Student preserves the legacy of a journalist and civil rights icon at cultural center internship
By Rebecca Maxon
October 26, 2021 — When journalist and civil-rights leader T. Thomas Fortune’s home in Red Bank, N.J., was set for demolition back in 2016, many community members joined together to save the home. It was then that Florham senior Suubi Mondesir jumped to action. “A group of concerned citizens wanted to save the house as a cultural center. I started a blog and social media efforts to gain support,” she says.
Today, the communication and government and law double major balances school with volunteering at the T. Thomas Fortune Cultural Center, which opened in 2019.
Born into slavery in Jackson County, Fla., Fortune educated himself and, after being freed, worked many jobs — from a page in the state senate to an apprentice printer at a Jacksonville newspaper. In 1875, he enrolled at Howard University in Washington, D.C., to study journalism. Fortune moved to New York City in 1879. Over the next two decades, he worked his way up to the editorship of The New York Age, becoming known as an influential Black writer as well as a trailblazing civil-rights activist.
Mondesir writes and sends out press releases for the Foundation and manages its Instagram and Twitter accounts.
“I also lead the T. Thomas Fortune Tellers Program, which engages young people to become social-justice advocates for a better future.” Program participants — students in grades 8–12 — gain a deeper understanding of social justice, meeting with professional artists, historians and community leaders and attending workshops.
Mondesir calls her boss, Gilda Rogers, executive director of the foundation, a role model. “She is an inspired woman who helps a lot of young people in the community find their passions,” she says.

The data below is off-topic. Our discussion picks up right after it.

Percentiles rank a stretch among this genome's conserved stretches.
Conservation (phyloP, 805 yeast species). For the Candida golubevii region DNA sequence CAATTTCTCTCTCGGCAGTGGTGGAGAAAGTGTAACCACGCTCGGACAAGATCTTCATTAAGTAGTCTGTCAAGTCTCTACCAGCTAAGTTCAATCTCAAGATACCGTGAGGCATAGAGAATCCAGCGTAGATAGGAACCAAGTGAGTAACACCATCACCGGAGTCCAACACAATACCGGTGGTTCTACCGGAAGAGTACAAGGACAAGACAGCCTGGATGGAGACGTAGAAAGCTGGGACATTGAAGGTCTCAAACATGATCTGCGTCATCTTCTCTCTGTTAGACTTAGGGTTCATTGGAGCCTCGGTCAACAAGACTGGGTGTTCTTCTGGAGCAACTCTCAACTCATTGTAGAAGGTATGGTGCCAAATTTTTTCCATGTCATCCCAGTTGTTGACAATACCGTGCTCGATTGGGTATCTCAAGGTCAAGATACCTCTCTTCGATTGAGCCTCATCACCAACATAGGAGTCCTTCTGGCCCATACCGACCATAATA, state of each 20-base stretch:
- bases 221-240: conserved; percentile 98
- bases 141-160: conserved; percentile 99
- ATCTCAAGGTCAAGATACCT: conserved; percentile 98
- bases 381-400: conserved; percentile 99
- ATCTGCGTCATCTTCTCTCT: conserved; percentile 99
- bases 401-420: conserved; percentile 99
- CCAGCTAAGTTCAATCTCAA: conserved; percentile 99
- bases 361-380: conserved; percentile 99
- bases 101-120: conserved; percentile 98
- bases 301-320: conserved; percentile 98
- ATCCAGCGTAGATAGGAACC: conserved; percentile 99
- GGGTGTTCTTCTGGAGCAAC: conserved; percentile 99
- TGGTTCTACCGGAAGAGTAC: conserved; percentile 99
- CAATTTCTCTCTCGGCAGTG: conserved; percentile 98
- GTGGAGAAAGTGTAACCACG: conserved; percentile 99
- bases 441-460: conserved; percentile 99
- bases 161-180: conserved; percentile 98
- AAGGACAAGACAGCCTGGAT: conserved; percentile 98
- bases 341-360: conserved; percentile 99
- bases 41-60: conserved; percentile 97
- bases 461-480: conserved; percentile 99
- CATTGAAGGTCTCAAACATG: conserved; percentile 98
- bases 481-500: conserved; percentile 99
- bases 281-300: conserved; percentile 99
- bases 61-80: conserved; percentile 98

Working under Rogers, she’s putting her journalism skills and interest in law and government to use.
Her foundation work during the summer, including writing articles for the Fortune Noteworthy Newsletter, fulfilled an undergraduate internship requirement.
Mondesir’s passion for journalism developed as a teen in her high-school creative writing arts program. From there she enrolled in the Boyd Journalism Diversity Summer Workshop at Rutgers University, New Brunswick, N.J. “I learned different types of writing and developed my passion. We also learned about other media such as documentaries.”
In the years since, her commitment to journalism fused with another interest — social justice. “It’s very emotional for me to see people who look like me being treated differently,” she says.
“Society could be so much more accepting — we don’t have to be as divided as we are now.”
She believes deeply in restorative justice and in the reform of the criminal justice system and plans to continue studying the intersection of journalism, social justice and law in graduate school.
“I am hoping to be accepted into the Maxwell School of Citizenship and Public Affairs at Syracuse University [New York].” Mondesir is considering a future law career.
One thing she is sure of: “I want to continue to use my voice to change the things I can. We are always able to do something — nothing is too small. Coming together we can make a much bigger difference than we can on our own.”